Useful as they are, donkeys require good treatment, just like any livestock. Simon Nyangas is an agricultural extension officer in Kapchorwa District. He says, “They require de-worming just like goats, spraying against ticks, loading with appropriate weight and good feeding. They do well with shrubs and ample drinking water.”

Above all, a donkey needs to be trained. “Donkeys that are not well trained … get angry and kick their victims,” says Mr. Nyangas. He explains that once a donkey has been loaded with luggage and directed down a specific track, it does not need to be directed for the second time.

In this hilly region of Uganda, donkeys are invaluable. Says Ms. Immaculate: “There is no household that does not use a donkey. If they do not have one, they borrow from their neighbours.

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3. Global: Fighting banana wilt with green peppers (IITA, IPS, Syfia Great Lakes)

The International Institute of Tropical Agriculture, also known as IITA, recently announced that it has made a “significant step” towards engineering resistance to bacterial wilt in bananas.

Scientists transferred genes from green peppers into bananas. The transformed bananas have shown strong resistance to bacterial wilt in the laboratory and in screenhouses.

Dr. Leena Tripathi, a biotechnologist with IITA, warns that while this is a breakthrough in the fight against bacterial wilt, there is still a long way to go before farmers can plant the transgenic bananas.

Bacterial wilt was first reported in Uganda in 2001, then spread to East and Central Africa. The disease causes the plant to wither and rot. In North Kivu, in the Democratic Republic of Congo, banana production has dropped by 90%, according to Action Against Hunger, an international aid organization. Millions of farmers in the Great Lakes region depend on bananas as their staple food and as a significant part of their livelihoods. Since 2001, scientists have been trying to find a variety of banana which is resistant to wilt.

The Ugandan National Biosafety Committee has granted approval for field trials of the transformed banana in Uganda. Scientists from IITA, the National Agricultural Research Organization of Uganda, and the African Agricultural Technology Foundation will soon begin confined field trials.

There is, however, some opposition to the development and use of such genetically modified crops. Friends of the Earth Nigeria takes a strong stance against genetically modified organisms in Africa. Mariann Bassey coordinates the organization’s Food Sovereignty and Agrofuels program. She says that ecological agriculture has fed mankind for thousands of years, and improvements have been achieved through knowledgeable handling of seeds. The organization believes that seed diversity and sustainable farming are key to meeting food needs. They maintain that genetically modified organisms are a direct threat to the environment and run contrary to the goal of African food sovereignty. Ms. Bassey states, “We do not want GMOs under any form or guise. Africa can feed itself.”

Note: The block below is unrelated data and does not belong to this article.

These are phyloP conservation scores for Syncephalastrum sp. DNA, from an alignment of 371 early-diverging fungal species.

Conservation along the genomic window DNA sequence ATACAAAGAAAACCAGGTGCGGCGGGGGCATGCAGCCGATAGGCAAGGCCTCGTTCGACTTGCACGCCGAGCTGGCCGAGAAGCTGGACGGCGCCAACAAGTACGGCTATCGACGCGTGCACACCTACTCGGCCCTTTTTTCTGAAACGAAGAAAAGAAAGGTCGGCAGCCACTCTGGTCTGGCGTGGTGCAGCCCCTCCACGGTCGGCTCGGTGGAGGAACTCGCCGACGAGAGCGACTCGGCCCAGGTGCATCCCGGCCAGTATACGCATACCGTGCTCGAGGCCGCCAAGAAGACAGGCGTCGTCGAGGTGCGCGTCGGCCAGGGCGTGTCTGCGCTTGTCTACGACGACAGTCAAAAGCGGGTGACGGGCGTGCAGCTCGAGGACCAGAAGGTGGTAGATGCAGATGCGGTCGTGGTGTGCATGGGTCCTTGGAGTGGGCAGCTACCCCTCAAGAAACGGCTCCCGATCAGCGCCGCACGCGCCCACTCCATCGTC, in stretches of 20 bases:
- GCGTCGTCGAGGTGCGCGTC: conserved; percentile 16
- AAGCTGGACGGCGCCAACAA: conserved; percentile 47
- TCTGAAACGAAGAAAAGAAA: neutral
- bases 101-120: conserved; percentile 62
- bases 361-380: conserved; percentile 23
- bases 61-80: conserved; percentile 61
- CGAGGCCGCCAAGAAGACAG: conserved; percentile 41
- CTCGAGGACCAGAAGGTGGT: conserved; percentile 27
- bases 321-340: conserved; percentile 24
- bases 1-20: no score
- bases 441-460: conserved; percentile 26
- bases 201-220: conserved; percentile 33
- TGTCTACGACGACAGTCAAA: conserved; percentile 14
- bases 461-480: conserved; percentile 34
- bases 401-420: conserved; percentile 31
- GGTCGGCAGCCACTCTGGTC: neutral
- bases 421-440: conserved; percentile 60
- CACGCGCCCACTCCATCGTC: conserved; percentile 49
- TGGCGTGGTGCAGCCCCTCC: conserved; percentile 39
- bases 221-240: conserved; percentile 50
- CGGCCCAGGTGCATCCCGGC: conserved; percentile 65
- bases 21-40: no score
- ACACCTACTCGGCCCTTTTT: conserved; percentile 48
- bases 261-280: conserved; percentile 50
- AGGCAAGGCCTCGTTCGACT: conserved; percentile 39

Dr. Tripathi says that there are presently no commercial chemicals, biocontrol agents, or resistant varieties that could control the spread of wilt. She emphasizes that developing a resistant banana through conventional breeding would be extremely difficult. It would take years, even decades, given the sterile nature and long gestation period of the crop.

Farmers can take steps themselves to help control the spread of bacterial wilt. They can sterilize their tools with bleach or fire. They can also remove the male bud, known as de-budding. Farmers should uproot and destroy infected plants and their suckers. Any new infections should be reported. These practices have also been found effective in preventing the disease.

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Notes to broadcasters on donkey:

Donkeys are a common sight in many parts of Africa, and are most often used for carrying loads. This story, however, shows they have many more uses. They are valuable assets to a farming family, and not only in mountainous areas.

The donkey is a herbivorous animal and the smallest member of the horse family. Young donkeys are called foals. A young male is a colt and a young female a filly. Adult female donkeys are known as jennies and adult males as jacks.

Donkeys can be affectionate animals. They enjoy company, and need companions or they will become depressed. Donkeys have a reputation for being stubborn, but this can be changed with good training. If they sense danger or become afraid, they may refuse to move.

Donkeys can live to 35 years of age or more. However, in Africa it is more common for donkeys to have a lifespan of around 10 years. The donkey’s favorite pastime is rolling in earth.

Some basic facts on donkeys can be found here: http://www.fao.org/ag/aga/agap/frg/Draught/chap122/chap122.pdf